Gambling Addiction


Gambling is a popular pastime that can have both negative and positive impacts on people. Its negative effects include financial, labor, and health. Its positive effects include economic activities and social/community growth.

Some people gamble to relieve unpleasant feelings, such as boredom or stress. However, it is important to find healthier ways to relieve these feelings.


Gambling is wagering money or valuables on an activity with a random or uncertain outcome in the hope of winning more than was staked. It can take many forms, including games of chance, betting events such as horse or greyhound races or football accumulators, and lottery games. Historically, gambling has also involved activities requiring skill.

Adolescents may experiment with gambling as a form of recreation, such as playing poker for money with friends or dropping a few dollars into a slot machine or video lottery terminal. Some adolescents become regular gamblers, and this can lead to problems.

The term disordered gambling is used to describe a range of gambling behaviours from those that place individuals at risk of more serious problems (subclinical) to those behaviours that meet Diagnostic and Statistical Manual of Mental Disorders, Fourth Edition, diagnosable criteria for pathological gambling. No agreed upon nomenclature for gambling-related disorders exists, and different researchers, psychiatrists, other treatment care clinicians and public policy makers frame the issue differently.


Gambling is an activity where people risk money or things of value to win something that has a chance of being more valuable than what they risked. It is an age-old activity that seems to go hand in hand with humanity itself and it appears as if wagering is a natural human instinct.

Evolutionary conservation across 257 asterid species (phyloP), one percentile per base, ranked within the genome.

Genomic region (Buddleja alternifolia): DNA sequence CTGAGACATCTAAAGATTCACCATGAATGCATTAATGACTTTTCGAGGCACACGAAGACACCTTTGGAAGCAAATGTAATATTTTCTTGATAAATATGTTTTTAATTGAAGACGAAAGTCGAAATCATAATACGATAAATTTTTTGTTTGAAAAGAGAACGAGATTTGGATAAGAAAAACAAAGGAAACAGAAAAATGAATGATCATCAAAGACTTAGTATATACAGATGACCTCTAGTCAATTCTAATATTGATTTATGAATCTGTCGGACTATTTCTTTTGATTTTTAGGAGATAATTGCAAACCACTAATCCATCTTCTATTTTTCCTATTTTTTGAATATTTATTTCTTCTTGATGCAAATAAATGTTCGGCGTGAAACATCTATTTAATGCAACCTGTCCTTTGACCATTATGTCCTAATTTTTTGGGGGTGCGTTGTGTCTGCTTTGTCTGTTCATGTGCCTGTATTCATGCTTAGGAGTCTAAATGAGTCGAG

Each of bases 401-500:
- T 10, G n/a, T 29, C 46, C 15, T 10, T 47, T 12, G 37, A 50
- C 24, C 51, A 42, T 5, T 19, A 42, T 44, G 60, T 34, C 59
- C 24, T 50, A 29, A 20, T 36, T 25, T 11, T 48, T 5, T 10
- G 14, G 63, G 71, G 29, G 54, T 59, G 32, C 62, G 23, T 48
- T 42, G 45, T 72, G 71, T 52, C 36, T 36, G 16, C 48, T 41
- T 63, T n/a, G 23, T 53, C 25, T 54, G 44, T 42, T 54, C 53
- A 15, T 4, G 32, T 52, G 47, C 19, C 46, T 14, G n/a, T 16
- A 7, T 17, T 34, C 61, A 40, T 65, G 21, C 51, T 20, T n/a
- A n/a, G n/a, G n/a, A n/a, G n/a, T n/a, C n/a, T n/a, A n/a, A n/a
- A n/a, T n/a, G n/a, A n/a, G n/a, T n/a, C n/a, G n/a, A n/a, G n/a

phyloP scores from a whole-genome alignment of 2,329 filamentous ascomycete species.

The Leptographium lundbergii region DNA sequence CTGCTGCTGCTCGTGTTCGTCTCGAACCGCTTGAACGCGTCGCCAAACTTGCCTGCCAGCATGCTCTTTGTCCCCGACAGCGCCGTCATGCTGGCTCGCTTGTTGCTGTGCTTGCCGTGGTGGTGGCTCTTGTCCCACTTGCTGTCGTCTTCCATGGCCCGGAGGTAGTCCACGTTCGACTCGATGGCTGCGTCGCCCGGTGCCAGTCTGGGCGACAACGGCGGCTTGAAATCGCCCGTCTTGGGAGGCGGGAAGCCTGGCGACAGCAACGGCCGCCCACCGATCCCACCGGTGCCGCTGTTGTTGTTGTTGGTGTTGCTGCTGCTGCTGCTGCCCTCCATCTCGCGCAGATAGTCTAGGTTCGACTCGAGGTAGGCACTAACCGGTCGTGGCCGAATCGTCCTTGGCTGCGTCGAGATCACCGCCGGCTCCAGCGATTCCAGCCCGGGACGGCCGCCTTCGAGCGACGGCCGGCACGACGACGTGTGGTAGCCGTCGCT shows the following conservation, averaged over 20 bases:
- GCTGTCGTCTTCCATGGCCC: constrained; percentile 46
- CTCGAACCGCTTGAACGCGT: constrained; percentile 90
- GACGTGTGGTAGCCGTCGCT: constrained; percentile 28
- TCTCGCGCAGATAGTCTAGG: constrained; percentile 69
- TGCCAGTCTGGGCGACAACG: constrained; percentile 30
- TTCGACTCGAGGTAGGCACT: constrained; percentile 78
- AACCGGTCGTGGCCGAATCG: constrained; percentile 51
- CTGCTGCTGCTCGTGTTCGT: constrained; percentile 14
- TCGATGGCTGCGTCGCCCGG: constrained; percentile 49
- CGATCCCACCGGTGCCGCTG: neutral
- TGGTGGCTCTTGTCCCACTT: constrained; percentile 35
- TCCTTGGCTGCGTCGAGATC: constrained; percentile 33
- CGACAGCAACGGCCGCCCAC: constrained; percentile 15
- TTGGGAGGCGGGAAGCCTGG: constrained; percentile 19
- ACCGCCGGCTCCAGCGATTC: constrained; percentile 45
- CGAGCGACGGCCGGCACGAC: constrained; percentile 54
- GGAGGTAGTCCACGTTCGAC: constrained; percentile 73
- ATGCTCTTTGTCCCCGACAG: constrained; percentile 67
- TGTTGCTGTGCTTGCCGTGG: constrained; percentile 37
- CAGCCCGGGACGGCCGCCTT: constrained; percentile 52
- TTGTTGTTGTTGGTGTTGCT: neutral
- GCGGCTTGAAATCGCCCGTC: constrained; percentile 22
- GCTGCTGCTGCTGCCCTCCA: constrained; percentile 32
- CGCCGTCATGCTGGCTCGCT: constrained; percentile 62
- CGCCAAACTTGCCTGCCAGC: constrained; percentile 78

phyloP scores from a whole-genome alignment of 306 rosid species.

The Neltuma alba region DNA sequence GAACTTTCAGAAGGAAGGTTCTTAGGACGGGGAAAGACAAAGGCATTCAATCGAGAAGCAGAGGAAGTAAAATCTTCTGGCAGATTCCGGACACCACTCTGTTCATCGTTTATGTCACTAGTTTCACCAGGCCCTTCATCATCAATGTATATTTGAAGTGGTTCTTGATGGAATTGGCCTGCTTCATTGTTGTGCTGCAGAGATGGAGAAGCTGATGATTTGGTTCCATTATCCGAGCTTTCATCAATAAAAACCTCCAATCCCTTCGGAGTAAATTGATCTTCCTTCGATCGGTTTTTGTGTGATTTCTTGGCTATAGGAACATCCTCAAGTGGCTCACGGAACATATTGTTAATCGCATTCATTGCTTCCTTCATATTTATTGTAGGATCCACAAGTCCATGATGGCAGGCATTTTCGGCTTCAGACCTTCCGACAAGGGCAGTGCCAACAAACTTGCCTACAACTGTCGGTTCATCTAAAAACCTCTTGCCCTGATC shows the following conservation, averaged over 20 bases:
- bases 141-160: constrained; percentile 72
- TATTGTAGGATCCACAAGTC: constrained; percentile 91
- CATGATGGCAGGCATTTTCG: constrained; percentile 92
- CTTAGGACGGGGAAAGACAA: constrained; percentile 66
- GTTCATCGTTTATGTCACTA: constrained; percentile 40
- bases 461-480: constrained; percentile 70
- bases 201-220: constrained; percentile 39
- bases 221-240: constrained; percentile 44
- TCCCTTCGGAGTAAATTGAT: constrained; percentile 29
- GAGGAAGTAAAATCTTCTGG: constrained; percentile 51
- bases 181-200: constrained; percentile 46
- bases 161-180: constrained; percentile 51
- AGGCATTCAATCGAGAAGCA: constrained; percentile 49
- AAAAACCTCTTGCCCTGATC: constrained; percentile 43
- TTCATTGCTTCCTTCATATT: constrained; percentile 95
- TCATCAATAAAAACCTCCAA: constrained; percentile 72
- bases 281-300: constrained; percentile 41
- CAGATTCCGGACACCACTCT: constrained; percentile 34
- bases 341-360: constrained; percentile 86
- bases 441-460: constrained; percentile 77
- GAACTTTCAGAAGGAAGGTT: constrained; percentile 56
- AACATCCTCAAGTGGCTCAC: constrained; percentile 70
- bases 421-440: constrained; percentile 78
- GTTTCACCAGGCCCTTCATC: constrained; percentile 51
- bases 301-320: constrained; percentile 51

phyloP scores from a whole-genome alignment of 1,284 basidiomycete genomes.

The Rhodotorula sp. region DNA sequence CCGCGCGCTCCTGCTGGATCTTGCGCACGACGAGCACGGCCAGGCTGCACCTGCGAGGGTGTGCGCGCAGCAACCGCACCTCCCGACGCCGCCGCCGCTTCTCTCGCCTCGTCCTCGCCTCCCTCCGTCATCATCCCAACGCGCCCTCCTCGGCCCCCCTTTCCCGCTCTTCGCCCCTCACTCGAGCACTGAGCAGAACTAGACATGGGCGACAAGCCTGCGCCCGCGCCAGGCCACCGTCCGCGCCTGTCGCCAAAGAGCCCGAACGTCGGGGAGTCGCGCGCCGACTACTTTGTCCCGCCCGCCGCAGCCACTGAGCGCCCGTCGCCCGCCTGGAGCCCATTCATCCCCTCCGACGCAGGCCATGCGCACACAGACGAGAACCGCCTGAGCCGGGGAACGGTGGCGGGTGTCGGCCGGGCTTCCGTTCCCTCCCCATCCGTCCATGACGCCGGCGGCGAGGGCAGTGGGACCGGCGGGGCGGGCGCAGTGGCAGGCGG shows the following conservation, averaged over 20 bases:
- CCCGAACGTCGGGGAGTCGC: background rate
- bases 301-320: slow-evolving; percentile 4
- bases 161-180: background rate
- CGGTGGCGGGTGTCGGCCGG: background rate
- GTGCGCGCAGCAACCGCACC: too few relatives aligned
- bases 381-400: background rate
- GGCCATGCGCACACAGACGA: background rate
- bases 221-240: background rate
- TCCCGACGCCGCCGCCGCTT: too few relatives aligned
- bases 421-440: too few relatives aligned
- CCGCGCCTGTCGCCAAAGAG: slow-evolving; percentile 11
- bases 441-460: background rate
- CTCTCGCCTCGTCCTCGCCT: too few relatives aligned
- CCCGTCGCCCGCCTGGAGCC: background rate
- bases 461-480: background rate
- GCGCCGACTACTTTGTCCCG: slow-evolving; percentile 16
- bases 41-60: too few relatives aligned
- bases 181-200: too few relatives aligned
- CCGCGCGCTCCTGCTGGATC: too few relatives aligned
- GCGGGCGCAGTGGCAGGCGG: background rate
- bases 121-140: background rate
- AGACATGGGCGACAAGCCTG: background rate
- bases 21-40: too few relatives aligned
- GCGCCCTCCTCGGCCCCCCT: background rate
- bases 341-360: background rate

It has been a part of all cultures throughout history and there is evidence that it was even practiced by prehistoric man. The earliest gambling can be traced to ancient rituals of casting lots (cleromancy) involving items like stones, sticks, arrows, or animal bones (in particular, the knucklebones of sheep).

In the seventeenth and eighteenth century a change in State and Church views on gambling occurred. This change resulted from the fact that gambling was no longer banned in itself, but rather because of the unhappy circumstances that it usually led to such as anger, blasphemy, or despair. This allowed for sensible, moderate gambling to be viewed as licit and thus brought back into favor.


Gambling addiction may cause serious problems for the person’s mental, emotional, and physical health. It can also have negative effects on their relationships and work performance.

People who have a gambling addiction will usually lie to others and try to hide their activity from friends and family. They will spend a lot of time thinking about gambling and will often have an urge to gamble when they are feeling upset or anxious. They will also rely on others to give them money for gambling or to bail them out of financial trouble caused by their gambling.

If someone is showing signs of a gambling addiction you should try to talk to them about it. However, it is important to do this in a safe environment and be non-judgemental. It is also worth trying to help them find other ways of relieving unpleasant feelings and coping with boredom, such as exercising, spending time with friends who don’t gamble, and practicing relaxation techniques.


The first step in treating gambling addiction is acknowledging that it is a problem. This can be difficult, especially if it has led to financial problems or strained relationships. However, there are a number of treatment options that can help.

Cognitive behavioral therapy (CBT) can be helpful in changing harmful gambling behaviors and thoughts. It also teaches coping strategies that can be used when the urge to gamble arises. Behavioral counseling has also been used in treatment programs, and studies have shown that it improves motivation for change.

Residential rehabilitation programmes, day treatment sessions or one-on-one counselling can all provide a safe space to open up about your struggles with gambling. A daily journal can be an effective tool for identifying triggers and understanding the emotions that drive gambling behaviour, such as boredom or stress. You can then begin to develop coping mechanisms for dealing with these triggers in future. These can include activities such as exercise, spending time with family or friends and avoiding high-risk situations like alcohol or gambling venues.